Covered head-to-toe in black armor, Darth Vader has become one of the most recognizable images from the “Star Wars” universe. Costume makers used fiberglass to create the villain's dramatic flared helmet, which attaches to a plastic face mask painted black and gunmetal silver. A second version of the helmet was created for scenes that required a greater range of vision, French said.
“Even though they had these bubble lenses that were plastic for [the actor] to see through, his vision was still very restricted, so they made one helmet where underneath the cheeks and the mouth area is actually a type of plastic that is black but you can see through it. And so it gave the actor more range of vision for all the stunts,” she said.
Though Darth Vader is briefly unmasked on-screen, the character's enduring appeal is largely inextricable from his iconic armored look, French noted; in effect, the costume becomes the character.
“Darth Vader then becomes this great icon for evil. And he's masked, which makes it even better, because it's not an actor's face, so it's more generic … an iconic image,” she said. “And same with the stormtroopers, the faceless evil. And I think that is why it's with us to this day and we reference it time and time again, and kids growing up kind of get it intuitively and organically, and also rediscovering ‘Star Wars' even now.”
Keeping the story alive
Once filming has wrapped and costumes are retired, museums often take on the task of preserving these icons for future generations. For a public that demands authenticity in even its newest relics, original artifacts are irreplaceable.
“Our goal is really to do very little,” French said. “We don't want it to be a copy of itself, we want the original integrity of the piece there. So we'd rather reglue or reattach an item rather than replace it and remold and make a new one.”
The Lucas Museum's plastic items are fortunately some of the more stable pieces in the collection, French said. But there is an intrinsic challenge in preserving artifacts much longer than their intended lifespan.
“Our museums — and most museums — are collecting increasing amounts of plastic now as plastic becomes more and more and more common,” Odile Madden, a research scientist at the Smithsonian's Museum Conservation Institute, told Plastics News. “And once something enters a Smithsonian collection — it could be a plastic disposable fork — but if it were to enter a Smithsonian collection, we transform its service life from a few hours to in perpetuity. So things in the Smithsonian collections we store in theory forever.”
Madden studies the long-term stability of plastics and works to develop non-invasive, non-destructive methods of identifying the material an artifact is made of. Since plastic is a relatively young material in museum years, museums are still learning how some plastic materials will behave over time, she said. And because plastics come in a myriad of formulations, each with their own unique vulnerabilities, choosing the best preservation methods is not always a simple process.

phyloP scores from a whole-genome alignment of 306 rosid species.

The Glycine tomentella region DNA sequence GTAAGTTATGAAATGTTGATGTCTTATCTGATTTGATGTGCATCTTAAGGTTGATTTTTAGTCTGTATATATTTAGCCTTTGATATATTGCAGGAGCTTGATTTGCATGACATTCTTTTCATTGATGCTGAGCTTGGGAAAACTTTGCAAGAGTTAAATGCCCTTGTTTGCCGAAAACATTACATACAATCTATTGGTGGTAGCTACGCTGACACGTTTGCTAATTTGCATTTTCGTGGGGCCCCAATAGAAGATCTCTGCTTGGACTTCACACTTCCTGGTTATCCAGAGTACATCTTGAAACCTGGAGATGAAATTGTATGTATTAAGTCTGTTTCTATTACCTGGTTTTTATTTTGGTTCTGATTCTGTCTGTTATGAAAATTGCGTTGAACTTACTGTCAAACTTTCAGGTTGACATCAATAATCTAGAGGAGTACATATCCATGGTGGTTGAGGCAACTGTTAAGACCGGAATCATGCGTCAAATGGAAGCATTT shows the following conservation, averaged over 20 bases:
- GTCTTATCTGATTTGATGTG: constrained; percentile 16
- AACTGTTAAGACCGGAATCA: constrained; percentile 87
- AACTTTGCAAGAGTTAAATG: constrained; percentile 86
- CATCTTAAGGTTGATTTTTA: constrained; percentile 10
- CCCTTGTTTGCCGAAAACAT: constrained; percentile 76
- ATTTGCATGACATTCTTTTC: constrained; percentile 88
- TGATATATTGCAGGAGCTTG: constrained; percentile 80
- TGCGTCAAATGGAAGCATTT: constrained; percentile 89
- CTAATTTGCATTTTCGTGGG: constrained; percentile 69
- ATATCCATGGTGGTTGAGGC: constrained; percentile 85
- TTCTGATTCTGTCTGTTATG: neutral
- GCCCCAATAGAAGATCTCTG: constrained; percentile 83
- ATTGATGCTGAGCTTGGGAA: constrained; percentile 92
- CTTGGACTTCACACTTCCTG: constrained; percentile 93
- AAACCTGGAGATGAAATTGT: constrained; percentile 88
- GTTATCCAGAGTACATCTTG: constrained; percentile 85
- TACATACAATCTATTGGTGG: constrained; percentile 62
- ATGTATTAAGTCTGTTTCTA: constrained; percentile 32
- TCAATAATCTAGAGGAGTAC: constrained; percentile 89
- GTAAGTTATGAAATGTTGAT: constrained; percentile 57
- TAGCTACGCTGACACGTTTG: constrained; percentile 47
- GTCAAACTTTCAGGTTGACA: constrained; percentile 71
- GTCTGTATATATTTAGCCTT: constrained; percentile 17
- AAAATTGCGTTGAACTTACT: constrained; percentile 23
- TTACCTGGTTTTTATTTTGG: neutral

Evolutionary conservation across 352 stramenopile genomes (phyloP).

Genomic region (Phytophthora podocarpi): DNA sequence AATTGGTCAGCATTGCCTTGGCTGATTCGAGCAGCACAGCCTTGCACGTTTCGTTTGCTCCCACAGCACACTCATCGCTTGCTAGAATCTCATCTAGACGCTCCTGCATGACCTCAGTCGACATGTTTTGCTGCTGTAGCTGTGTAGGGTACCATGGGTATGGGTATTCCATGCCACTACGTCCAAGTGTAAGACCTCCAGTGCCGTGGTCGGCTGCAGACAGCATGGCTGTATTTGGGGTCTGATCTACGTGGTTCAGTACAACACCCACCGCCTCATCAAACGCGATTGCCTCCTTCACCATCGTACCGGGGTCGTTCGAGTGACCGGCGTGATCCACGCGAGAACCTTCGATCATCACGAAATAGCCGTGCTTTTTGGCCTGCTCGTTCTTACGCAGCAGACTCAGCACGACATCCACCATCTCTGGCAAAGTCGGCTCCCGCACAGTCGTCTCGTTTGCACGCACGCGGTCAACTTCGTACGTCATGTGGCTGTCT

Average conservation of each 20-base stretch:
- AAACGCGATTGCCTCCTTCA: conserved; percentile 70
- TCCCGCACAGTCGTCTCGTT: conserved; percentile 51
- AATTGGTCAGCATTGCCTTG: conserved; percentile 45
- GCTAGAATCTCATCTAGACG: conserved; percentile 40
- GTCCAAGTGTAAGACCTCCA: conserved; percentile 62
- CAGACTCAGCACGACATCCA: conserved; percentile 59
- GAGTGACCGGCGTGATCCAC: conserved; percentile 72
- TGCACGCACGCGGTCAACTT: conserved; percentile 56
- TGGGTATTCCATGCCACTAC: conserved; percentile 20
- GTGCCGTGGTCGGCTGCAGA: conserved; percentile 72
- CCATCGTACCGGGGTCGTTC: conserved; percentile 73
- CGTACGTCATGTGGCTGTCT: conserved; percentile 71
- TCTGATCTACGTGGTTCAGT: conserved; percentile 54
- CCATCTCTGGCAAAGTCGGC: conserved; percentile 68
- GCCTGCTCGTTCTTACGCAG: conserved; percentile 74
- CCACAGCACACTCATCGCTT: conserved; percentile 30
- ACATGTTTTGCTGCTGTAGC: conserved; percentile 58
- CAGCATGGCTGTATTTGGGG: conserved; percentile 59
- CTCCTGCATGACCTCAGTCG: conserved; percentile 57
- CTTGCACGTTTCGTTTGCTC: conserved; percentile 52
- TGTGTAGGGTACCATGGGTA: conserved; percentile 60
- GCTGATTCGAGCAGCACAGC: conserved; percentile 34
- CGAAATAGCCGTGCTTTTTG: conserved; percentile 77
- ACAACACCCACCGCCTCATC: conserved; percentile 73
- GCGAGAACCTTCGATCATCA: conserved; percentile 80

“The first challenge we have is actually understanding what the plastic is,” she said. “What they used in 1976 for the first Star Wars film is not necessarily what they'd be using today. So trying to figure out what the polymer is, if there are plasticizers added, what kinds of stabilizers, fillers, pigments — all of that is something I look into. And I do that by working in the laboratory with analytical instrumentation.”
Museums tend to focus on preventative conservation to slow the process of degradation, Madden said. By controlling conditions in storage and in galleries — heat, humidity, light levels and dust all impact the deterioration process — museums will ideally delay or reduce the need for repairs, which carry their own set of complications.
“If the plastic should break or distort, it becomes really a challenge to intervene after the fact,” Madden said. “So for example some of those stormtrooper helmets are made of HDPE … it's very hard to adhere to polyethylene, so we wouldn't want a situation where we had that cracked. And some of these plastics are actually quite difficult to repair, so we'd like to stop any kind of shrinking, cracking, distortion from happening in the first place.”
As emblems of culture, movie props and costumes take on meaning beyond “plastic armor” or “fiberglass helmet,” Madden noted.
“The movie studios — Lucasfilm and others — they make immense amounts of plastics in their costumes and their props, and these become the movie. The story becomes sort of immortal, and the look of the thing becomes somewhat immortal,” Madden said. “But what happens to all these props and costumes over time? And which ones should be preserved and which ones shouldn't and how should they be preserved?
“There's this interesting interplay of objects that were meant to make this intangible art project — a movie — but then the object takes on value of having been a prop in the movie, but also being the embodiment of [the world of the movie]. So like the stormtrooper costume. It is the stormtrooper.”